Students entering a may ball in black tieSelwyn College

As a new cohort of freshers begin settling into Cambridge, I’ve been reflecting on my time as a first year navigating life in a new city. Immediately upon arriving I was struck by the insanely high cost of socialising, but more importantly - by how I seemed to meet so many others who were entirely unphased by these costs. As the fifth most expensive city in England to live in, even before considering the extra costs of the Cambridge experience, it’s a pricey place to be a student.

No matter how supposedly important these experiences are deemed, by orienting socialising around expensive activities and upholding this as the epitome of Cambridge culture, those who cannot afford are excluded. But what was particularly upsetting was that most of the people I spoke to just didn’t quite get it.

These social circles are fostered during our time here and then maintained as they go on to become the elite political and financial class after University. And those circles are incredibly costly to access.

Cambridge is different from many other universities because colleges essentially have a monopoly on land ownership in the city, so it’s near impossible to move out into the private rental market (which is also a complete nightmare at the moment) to have a house with a lounge or even a dining table! The college spaces that exist often outright deter socialising, by creating common areas that are far too small for the student body, often dimly lit, with low ceilings.

And so, we’re forced to spend evenings in spaces that revolve around the consumption of alcohol. The pub at Cambridge takes on the role that a living room or a common room might at a normal university. It’s not only isolating for those that don’t drink, but expensive. With the third highest average cost of a pint in the UK, in just one drink, that’s the equivalent of three homemade dinners down the drain. And you’re acutely aware that whilst you’re drinking a £5 glass of wine, with money earned from your summer job at a pub, on the table over from you could be the child of someone who is invested in the industry or literally owns a vineyard.

And even as you sip your tepid pint, the conversation will range from arts, literature and culture that rich children get exposed to from childhood; school connections; living in central London; and favourite skiing destinations.

Outside of day to day socialising, supposed highlights of Cambridge include the Varsity ski trip (with baseline prices around £400 students can realistically expect to pay about £800 to actually enjoy it), May balls (again, most costing over £150 a ticket), formals (£14 at my college), events (those £7 tickets add up), meals out, meals in college, £3 coffees, rowing and other sports (with club & kit fees).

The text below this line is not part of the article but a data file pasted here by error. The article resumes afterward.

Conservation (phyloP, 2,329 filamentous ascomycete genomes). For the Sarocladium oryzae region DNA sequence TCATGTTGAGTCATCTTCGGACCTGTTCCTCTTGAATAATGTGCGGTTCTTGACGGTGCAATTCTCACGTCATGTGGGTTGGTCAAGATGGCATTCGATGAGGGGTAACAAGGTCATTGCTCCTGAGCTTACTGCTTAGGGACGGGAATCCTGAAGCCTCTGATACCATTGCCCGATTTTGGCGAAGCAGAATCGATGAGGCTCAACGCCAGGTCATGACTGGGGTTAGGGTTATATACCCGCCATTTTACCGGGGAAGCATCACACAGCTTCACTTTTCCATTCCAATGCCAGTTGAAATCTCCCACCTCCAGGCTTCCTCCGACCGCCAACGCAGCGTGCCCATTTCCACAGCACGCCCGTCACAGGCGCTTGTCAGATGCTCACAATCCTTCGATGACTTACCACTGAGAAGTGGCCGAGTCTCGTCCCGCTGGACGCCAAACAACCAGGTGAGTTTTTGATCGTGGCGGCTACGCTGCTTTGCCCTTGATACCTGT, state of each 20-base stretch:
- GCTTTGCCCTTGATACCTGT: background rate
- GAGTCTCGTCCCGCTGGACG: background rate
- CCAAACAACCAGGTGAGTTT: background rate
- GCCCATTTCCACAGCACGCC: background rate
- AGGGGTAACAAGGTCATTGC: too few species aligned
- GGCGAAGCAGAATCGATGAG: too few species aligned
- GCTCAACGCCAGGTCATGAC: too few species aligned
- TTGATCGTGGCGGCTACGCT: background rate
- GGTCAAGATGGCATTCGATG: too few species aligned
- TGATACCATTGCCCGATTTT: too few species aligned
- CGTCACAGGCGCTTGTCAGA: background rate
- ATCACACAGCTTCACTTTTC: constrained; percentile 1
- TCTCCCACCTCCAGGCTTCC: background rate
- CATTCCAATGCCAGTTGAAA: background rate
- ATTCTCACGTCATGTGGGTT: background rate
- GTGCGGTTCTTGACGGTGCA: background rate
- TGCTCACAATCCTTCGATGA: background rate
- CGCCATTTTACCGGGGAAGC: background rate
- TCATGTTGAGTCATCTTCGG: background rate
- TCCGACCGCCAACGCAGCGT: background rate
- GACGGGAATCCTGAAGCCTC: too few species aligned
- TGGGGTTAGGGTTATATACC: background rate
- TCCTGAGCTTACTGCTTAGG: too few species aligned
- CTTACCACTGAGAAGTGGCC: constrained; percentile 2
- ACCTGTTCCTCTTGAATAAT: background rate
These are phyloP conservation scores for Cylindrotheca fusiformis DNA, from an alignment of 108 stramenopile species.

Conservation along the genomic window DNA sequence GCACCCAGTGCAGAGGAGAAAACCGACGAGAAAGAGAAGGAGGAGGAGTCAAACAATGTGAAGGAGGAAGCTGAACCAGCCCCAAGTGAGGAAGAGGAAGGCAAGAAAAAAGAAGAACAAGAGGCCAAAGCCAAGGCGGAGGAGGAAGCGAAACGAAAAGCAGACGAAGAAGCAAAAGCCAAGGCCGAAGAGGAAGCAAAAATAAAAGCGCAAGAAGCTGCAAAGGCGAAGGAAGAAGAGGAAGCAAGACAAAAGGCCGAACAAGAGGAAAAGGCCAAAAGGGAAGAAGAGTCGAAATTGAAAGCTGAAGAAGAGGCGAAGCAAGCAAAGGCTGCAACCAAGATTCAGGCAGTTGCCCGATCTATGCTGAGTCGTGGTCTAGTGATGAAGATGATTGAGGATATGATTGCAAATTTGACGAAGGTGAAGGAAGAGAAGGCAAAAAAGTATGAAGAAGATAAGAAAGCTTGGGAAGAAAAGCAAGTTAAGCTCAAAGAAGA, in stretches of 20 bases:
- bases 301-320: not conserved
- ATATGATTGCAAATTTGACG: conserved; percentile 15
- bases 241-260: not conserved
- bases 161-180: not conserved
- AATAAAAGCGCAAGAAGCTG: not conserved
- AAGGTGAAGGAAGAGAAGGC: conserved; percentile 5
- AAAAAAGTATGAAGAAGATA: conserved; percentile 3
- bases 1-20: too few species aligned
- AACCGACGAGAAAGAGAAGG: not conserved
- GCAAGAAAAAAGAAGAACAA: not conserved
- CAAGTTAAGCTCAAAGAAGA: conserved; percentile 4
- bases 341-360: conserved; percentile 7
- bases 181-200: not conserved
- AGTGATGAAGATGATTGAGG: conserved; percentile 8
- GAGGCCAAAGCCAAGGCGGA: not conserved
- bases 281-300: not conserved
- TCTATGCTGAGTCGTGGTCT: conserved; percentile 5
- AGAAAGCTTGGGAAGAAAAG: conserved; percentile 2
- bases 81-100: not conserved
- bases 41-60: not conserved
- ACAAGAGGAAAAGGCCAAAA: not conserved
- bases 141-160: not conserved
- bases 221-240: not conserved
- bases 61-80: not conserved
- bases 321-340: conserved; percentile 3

The average student is expected to maintain – in contrast to students at other universities – a decadent lifestyle. Of course, there are good initiatives by colleges, JCRs and the Cambridge bursary system to alleviate some of these burdens. But even so, students from low-income backgrounds are acutely aware of the cost of life outside of term time, the burden of supporting family, and attempts to save what’s possible for the future.

The average student is expected to maintain a decadent lifestyle

Growing up, children are not blind to wealth disparities. Yet before joining Cambridge I had never been in situations where I was so constantly surrounded by these stark differences. Living alongside people, there’s no way of escaping the reminders of other people’s wealth. Frankly, I was completely overwhelmed, felt isolated, and continued to feel so for much of my first year – not least because of the derogatory comments made about my accent and where I’m from.

Certainly many people were empathetic, some found my upset amusing, but many others tried to turn my testimony into a topic for a debate. One of the most deeply infuriating experiences in Cambridge is opening up about a painful experience and someone attempting to use it as an opportunity to flex their faux-intellectualism, to talk about my own experience as a sociological case study. When many people I speak to are able to remove themselves from these debates, viewing them as a purely intellectual exercise, for those in which the realities of inequality are their lived experiences these debates aren’t something that can be left at the pub table.

The anxiety of money troubles can be all consuming. There’s a guilt of enjoying life and relaxing whilst spending money whilst you know that money is needed more by your family or community. In my second year, I was exhausted by this great pressure I put on myself whilst trying to relax, and I began to work through some of these feelings in counselling. I’m thankful to have accessed free counselling sessions, but whilst this has certainly alleviated much of the guilt I felt, it’s an ongoing process. Whilst the financial and social barriers of Cambridge remain, students will continue to feel like this.

So as we welcome a new group of freshers, I can’t help but hope that new students are able to find good support systems, make use of the financial support available, and avoid the trauma of interacting with some of Cambridge’s worst. But there remains a two tiered system of fun, that is both constructed by and constructive of class inequality at University. So, freshers who come from a background like mine should watch out for a social scene that costs a lot and doesn't care. A little self-awareness might go a long way.